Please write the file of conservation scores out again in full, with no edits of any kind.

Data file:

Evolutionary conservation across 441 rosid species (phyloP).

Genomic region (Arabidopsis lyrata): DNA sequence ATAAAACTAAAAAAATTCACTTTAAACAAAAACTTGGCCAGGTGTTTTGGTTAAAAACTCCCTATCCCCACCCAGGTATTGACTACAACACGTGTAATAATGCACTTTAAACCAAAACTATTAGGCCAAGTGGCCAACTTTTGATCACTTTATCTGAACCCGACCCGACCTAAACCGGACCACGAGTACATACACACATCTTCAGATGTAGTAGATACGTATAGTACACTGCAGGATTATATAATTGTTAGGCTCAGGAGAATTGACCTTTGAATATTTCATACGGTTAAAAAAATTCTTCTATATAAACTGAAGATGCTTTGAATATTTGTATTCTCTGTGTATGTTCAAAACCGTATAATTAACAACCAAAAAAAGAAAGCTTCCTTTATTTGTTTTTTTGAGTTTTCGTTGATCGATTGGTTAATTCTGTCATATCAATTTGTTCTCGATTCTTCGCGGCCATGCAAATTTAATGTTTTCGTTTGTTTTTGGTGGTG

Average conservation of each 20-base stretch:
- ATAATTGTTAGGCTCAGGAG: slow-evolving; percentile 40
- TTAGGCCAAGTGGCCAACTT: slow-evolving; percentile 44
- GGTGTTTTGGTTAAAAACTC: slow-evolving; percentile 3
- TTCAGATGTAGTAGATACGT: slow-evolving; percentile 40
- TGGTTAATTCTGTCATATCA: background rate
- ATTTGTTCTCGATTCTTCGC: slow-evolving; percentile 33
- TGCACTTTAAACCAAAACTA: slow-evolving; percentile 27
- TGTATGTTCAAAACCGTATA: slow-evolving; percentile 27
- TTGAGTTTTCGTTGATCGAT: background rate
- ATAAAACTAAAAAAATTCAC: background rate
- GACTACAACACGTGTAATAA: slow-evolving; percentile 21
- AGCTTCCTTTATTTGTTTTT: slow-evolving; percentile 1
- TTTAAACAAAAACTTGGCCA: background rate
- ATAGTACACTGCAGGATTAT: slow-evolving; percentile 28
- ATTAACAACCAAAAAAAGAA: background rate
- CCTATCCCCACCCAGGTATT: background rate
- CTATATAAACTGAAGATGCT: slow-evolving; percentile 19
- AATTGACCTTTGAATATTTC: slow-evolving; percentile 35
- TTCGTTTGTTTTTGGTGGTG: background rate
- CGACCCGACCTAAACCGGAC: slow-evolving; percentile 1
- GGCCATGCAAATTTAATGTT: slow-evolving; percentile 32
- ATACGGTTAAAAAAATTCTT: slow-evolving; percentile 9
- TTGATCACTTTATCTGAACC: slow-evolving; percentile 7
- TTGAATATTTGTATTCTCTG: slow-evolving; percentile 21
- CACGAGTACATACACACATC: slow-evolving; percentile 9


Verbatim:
Evolutionary conservation across 441 rosid species (phyloP).

Genomic region (Arabidopsis lyrata): DNA sequence ATAAAACTAAAAAAATTCACTTTAAACAAAAACTTGGCCAGGTGTTTTGGTTAAAAACTCCCTATCCCCACCCAGGTATTGACTACAACACGTGTAATAATGCACTTTAAACCAAAACTATTAGGCCAAGTGGCCAACTTTTGATCACTTTATCTGAACCCGACCCGACCTAAACCGGACCACGAGTACATACACACATCTTCAGATGTAGTAGATACGTATAGTACACTGCAGGATTATATAATTGTTAGGCTCAGGAGAATTGACCTTTGAATATTTCATACGGTTAAAAAAATTCTTCTATATAAACTGAAGATGCTTTGAATATTTGTATTCTCTGTGTATGTTCAAAACCGTATAATTAACAACCAAAAAAAGAAAGCTTCCTTTATTTGTTTTTTTGAGTTTTCGTTGATCGATTGGTTAATTCTGTCATATCAATTTGTTCTCGATTCTTCGCGGCCATGCAAATTTAATGTTTTCGTTTGTTTTTGGTGGTG

Average conservation of each 20-base stretch:
- ATAATTGTTAGGCTCAGGAG: slow-evolving; percentile 40
- TTAGGCCAAGTGGCCAACTT: slow-evolving; percentile 44
- GGTGTTTTGGTTAAAAACTC: slow-evolving; percentile 3
- TTCAGATGTAGTAGATACGT: slow-evolving; percentile 40
- TGGTTAATTCTGTCATATCA: background rate
- ATTTGTTCTCGATTCTTCGC: slow-evolving; percentile 33
- TGCACTTTAAACCAAAACTA: slow-evolving; percentile 27
- TGTATGTTCAAAACCGTATA: slow-evolving; percentile 27
- TTGAGTTTTCGTTGATCGAT: background rate
- ATAAAACTAAAAAAATTCAC: background rate
- GACTACAACACGTGTAATAA: slow-evolving; percentile 21
- AGCTTCCTTTATTTGTTTTT: slow-evolving; percentile 1
- TTTAAACAAAAACTTGGCCA: background rate
- ATAGTACACTGCAGGATTAT: slow-evolving; percentile 28
- ATTAACAACCAAAAAAAGAA: background rate
- CCTATCCCCACCCAGGTATT: background rate
- CTATATAAACTGAAGATGCT: slow-evolving; percentile 19
- AATTGACCTTTGAATATTTC: slow-evolving; percentile 35
- TTCGTTTGTTTTTGGTGGTG: background rate
- CGACCCGACCTAAACCGGAC: slow-evolving; percentile 1
- GGCCATGCAAATTTAATGTT: slow-evolving; percentile 32
- ATACGGTTAAAAAAATTCTT: slow-evolving; percentile 9
- TTGATCACTTTATCTGAACC: slow-evolving; percentile 7
- TTGAATATTTGTATTCTCTG: slow-evolving; percentile 21
- CACGAGTACATACACACATC: slow-evolving; percentile 9